A Summer in Eutin, Germany

by Josh Lodoly

Photo by Josh Lodoly

Photo by Josh Lodoly

In the summer of 2012, I studied and worked abroad in Eutin, Germany. During this time, the Euro Cup took place, a soccer tournament similar to the World Cup, but just for European nations. With games being shown at every restaurant, bar, and outdoor venue, I was able to enjoy the atmosphere soccer brings to Europe: the happiness and joyful cheers (which actually sound like angry jeers if you don’t speak any German) when their country wins, the sadness and despair when they lose, and every emotion in between.

The way Europeans treat soccer is comparable to how we treat Jayhawk basketball; some people follow it religiously as if it were invented by Jesus Christ himself, some just enjoy the talent and skills, while some, usually the girls, are solely there to fawn over the players’ good looks and greasy hair. One thing is for sure; the game brings all walks of life together for an environment of fun. Plus, Germany has some spectacular tasting beer, which really excites the pallet for anyone who doesn’t enjoy soccer.

When I think of Germany, I think of bustling, industrialized, concrete jungles. Much to my surprise, Eutin, and the surrounding areas, were very much like Kansas. Eutin is a very flat area, covered in golden wheat fields, bright yellow rapeseed fields, wind turbines, and serene lakes surrounded by fairytale like forests, with bicycle paths cutting through to enjoy the views.


Photo by Josh Lodoly


But what struck home the most were the down to earth people who always had a friendly demeanor to everyone, which I found out later is very uncommon when you enter larger cities like Berlin. Needless to say, that Midwest friendliness we all know very well can be found in a quaint town called Eutin.

When seeing how similar Kansas and Eutin are, you might ask, “So why would you waste your money to get out of Kansas, only to see another Kansas.” Well, person who’s reading this, whose opinions I value, I need to tell you about the differences and what makes this place unique. Germany’s cities are laid out in such a way that everything is in one area. This made life much easier.

I rode my bike or walked to work everyday, while enjoying the beautiful, yet simple sights of the farmland, lakes, woods, and the more historically significant sights like the castle that lies on the edge of a lake, a cathedral that leans so much that it started to bother me every time I looked at it, a water tower that allows you to see the entirety of Eutin from above, and the archaic cobble stone roads carved between traditional red roofed buildings and houses. My lunch break consisted of either a visit to the best Döner shop known to man, or I could make my Italian grandparents proud and have a small pizza from a little Italian place, where I soon discovered that Italians still use hand gestures, even when speaking German.

A nearby city, Kiel, is home to the world’s largest annual sailing festival, which lasts an entire week. While at the festival, I was able to enjoy food and drinks from all over the world: a Belgian waffle, smothered in chocolate syrup, whipped cream, and a fruit topping, various succulent meats from South American and African countries, and a “unique” yogurt drink from Turkey, which tasted like someone left half a carton of yogurt in the sun, filled the other half with ocean water, shook it up and added a gallon of salt. Of course, by “unique,” I mean disgusting, but I always like trying new things.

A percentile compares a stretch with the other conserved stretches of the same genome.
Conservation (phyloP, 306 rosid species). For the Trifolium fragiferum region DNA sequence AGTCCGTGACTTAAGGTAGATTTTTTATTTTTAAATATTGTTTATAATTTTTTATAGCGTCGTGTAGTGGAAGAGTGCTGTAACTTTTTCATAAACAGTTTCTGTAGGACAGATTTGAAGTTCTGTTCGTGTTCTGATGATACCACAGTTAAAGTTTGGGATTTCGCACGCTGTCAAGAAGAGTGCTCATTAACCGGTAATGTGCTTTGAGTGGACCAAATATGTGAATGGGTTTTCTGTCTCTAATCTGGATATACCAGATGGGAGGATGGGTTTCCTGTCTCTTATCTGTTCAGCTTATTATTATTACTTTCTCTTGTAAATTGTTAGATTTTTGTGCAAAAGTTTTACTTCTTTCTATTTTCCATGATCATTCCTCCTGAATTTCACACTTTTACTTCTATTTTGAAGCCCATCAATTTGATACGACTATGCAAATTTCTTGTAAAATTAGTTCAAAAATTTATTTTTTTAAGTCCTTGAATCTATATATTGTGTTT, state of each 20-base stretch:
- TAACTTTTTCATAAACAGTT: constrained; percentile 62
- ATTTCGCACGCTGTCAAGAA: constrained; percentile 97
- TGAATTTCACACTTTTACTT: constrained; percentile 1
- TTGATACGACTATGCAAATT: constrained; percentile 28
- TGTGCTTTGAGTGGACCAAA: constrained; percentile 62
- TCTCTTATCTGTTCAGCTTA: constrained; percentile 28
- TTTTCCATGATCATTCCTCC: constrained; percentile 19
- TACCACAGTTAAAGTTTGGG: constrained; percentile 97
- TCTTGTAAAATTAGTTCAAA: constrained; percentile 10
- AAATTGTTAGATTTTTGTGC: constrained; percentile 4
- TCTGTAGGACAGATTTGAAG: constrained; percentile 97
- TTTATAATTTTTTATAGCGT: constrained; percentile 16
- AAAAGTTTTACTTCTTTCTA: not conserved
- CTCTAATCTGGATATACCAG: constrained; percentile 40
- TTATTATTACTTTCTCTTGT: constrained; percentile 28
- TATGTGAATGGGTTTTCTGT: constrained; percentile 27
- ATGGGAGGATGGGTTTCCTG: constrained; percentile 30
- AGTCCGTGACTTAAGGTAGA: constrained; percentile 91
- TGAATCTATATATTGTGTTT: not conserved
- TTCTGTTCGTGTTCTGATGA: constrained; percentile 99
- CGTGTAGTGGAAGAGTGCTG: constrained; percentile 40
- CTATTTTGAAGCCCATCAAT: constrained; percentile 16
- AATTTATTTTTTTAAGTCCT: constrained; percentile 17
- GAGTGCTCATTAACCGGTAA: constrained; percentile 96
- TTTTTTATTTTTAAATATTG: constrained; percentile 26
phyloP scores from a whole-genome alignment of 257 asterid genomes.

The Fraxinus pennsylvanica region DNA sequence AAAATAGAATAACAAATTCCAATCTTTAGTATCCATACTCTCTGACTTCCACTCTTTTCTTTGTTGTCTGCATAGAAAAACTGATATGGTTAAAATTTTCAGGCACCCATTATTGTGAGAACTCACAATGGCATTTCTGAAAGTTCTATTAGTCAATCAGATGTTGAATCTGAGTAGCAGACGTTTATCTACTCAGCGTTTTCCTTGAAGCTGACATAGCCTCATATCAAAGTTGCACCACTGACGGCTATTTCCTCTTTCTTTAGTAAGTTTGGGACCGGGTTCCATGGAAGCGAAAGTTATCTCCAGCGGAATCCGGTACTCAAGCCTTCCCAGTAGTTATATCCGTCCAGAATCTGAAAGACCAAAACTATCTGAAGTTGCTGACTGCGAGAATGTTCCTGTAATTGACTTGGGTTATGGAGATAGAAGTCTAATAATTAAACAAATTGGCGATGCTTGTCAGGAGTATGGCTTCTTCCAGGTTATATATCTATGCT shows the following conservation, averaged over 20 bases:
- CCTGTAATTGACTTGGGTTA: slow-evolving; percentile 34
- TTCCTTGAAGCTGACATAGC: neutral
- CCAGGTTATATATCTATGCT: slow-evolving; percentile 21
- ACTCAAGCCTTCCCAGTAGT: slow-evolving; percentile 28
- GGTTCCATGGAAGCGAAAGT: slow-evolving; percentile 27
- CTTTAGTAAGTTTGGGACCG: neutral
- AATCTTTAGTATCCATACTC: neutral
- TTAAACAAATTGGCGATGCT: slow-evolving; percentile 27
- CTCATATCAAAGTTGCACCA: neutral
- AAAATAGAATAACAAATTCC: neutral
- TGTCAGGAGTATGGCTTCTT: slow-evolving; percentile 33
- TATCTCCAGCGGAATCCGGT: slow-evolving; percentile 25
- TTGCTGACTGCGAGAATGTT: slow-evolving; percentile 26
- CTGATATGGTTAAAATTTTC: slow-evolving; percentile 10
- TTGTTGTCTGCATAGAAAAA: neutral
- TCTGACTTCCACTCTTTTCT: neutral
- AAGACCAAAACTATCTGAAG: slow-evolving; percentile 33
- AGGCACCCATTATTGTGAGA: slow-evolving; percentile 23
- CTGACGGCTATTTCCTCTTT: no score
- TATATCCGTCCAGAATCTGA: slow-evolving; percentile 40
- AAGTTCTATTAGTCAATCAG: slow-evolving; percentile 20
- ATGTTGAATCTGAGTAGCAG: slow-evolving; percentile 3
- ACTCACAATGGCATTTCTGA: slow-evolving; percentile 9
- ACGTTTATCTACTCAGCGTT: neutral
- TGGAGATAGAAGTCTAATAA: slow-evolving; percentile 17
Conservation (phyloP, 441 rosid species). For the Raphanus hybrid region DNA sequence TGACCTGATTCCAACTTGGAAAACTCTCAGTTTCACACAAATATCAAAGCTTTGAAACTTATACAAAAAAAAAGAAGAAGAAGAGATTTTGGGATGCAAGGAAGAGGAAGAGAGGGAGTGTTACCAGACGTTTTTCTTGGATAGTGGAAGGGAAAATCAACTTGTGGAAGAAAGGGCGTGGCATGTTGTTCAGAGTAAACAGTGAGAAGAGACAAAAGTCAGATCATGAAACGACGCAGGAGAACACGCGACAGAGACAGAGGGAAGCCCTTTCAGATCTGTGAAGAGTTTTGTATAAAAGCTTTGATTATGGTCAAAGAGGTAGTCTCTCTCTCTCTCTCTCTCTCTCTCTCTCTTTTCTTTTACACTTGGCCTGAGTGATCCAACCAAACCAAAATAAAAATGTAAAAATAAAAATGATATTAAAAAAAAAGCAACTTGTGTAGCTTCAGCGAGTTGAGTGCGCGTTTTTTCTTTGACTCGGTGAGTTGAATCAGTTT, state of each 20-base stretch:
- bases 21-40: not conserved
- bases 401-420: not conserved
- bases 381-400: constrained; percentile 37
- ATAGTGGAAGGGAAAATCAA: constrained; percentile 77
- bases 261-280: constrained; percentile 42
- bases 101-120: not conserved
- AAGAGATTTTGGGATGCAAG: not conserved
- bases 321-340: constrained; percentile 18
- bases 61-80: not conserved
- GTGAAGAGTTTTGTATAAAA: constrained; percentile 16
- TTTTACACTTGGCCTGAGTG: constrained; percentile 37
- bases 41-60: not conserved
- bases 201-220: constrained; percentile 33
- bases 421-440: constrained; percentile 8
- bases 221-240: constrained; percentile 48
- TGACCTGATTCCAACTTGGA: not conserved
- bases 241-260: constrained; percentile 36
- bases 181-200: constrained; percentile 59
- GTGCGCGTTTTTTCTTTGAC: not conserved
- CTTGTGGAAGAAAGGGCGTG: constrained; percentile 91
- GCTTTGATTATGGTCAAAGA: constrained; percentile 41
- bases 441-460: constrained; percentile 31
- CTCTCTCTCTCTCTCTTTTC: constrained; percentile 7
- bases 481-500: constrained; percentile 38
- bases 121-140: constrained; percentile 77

Traditional musicians from around the world perform during the daytime, and more famous bands perform at night. Boat rides are offered every day of the festival. Every type of ship imaginable can be seen: retired military ships, enormous cruise ships, luxurious yachts, and an abundance of sailboats strongly resembling those used by pirates long ago. In fact, I’m pretty sure I saw Johnny Depp drunkenly stumble onto one of the pirate ships, trying to commandeer it to relive his glory days of being Captain Jack Sparrow.

The only negative that came with this trip was a very simple aspect of life that I usually just take for granted: Water.

People always say, the beer in Germany is cheaper than water. That sounds fantastic, and yes the beer is very cheap, considering how high quality it is, but that’s because water in Germany is very expensive. Ordering water at a restaurant will cost money. As will a refill. There are virtually no drinking fountains. I say virtually, because I know they exist in Germany, but I never saw one while living there.

Germans love their bottled water, which seems odd considering they go to extremes to be environmentally friendly. They also rarely drink water that isn’t carbonated. They have an attitude of, “Water’s great and all, but I wish it tasted like soda that’s gone bad. Then I’d drink it.” If you’re one of those people that actually enjoys carbonated water, then you’re probably lying.